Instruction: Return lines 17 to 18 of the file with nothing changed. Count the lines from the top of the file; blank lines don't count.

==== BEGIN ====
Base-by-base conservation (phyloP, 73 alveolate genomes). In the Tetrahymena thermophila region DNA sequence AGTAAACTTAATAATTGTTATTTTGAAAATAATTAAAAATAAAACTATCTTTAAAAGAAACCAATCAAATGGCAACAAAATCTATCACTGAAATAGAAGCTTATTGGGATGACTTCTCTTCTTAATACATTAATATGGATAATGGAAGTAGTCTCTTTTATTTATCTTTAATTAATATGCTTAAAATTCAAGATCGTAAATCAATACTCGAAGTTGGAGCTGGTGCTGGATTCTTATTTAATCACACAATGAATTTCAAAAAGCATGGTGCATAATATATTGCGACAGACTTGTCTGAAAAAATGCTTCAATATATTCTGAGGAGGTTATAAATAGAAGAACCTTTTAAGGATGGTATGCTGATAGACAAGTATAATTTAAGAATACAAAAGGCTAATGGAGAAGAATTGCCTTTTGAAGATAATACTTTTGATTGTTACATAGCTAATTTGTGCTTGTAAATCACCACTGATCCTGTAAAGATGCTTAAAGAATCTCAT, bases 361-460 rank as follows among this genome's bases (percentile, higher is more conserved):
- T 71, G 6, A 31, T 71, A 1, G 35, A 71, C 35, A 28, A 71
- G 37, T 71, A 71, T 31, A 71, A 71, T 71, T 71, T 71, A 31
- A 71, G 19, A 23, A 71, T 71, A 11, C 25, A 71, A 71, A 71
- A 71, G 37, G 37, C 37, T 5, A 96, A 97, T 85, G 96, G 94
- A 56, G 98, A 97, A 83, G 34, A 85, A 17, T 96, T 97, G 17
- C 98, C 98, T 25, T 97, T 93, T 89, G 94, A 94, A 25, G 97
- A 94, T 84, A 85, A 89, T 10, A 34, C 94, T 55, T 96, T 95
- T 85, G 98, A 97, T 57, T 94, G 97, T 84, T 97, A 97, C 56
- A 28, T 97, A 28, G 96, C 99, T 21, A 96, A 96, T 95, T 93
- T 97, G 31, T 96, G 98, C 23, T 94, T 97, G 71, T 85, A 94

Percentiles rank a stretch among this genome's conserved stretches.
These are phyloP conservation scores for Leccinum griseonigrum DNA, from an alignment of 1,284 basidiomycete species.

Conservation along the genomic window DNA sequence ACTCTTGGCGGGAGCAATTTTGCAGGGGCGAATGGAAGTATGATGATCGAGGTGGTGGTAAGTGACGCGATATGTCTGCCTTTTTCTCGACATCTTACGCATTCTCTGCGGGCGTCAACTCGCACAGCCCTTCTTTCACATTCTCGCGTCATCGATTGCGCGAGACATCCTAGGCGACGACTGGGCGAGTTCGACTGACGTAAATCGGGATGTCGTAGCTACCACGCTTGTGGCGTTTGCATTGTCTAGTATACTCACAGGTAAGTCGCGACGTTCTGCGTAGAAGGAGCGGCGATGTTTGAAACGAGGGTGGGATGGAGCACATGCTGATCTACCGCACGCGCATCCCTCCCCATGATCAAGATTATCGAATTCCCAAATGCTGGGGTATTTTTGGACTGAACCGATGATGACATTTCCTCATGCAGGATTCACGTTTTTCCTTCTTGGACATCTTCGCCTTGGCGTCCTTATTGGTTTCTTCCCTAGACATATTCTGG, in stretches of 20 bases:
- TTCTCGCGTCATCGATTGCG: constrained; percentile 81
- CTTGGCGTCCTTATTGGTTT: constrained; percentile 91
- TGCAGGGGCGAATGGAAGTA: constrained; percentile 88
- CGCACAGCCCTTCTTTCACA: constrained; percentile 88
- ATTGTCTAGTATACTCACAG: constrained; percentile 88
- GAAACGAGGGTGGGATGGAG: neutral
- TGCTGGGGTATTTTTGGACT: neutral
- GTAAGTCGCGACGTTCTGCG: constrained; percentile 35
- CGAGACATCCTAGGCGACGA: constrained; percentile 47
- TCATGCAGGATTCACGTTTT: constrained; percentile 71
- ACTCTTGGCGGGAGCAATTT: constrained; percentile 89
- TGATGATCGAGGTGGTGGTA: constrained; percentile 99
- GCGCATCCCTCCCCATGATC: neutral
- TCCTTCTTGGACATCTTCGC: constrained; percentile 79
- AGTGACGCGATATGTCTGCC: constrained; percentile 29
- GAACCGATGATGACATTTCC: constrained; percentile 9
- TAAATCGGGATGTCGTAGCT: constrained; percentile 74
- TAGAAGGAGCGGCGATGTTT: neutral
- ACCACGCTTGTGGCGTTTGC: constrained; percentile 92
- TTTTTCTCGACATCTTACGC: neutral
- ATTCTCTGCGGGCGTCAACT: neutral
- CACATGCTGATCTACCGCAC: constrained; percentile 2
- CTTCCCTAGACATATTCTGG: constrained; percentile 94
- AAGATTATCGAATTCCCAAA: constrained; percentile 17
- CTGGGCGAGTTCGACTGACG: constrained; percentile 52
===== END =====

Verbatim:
- TGCAGGGGCGAATGGAAGTA: constrained; percentile 88
- CGCACAGCCCTTCTTTCACA: constrained; percentile 88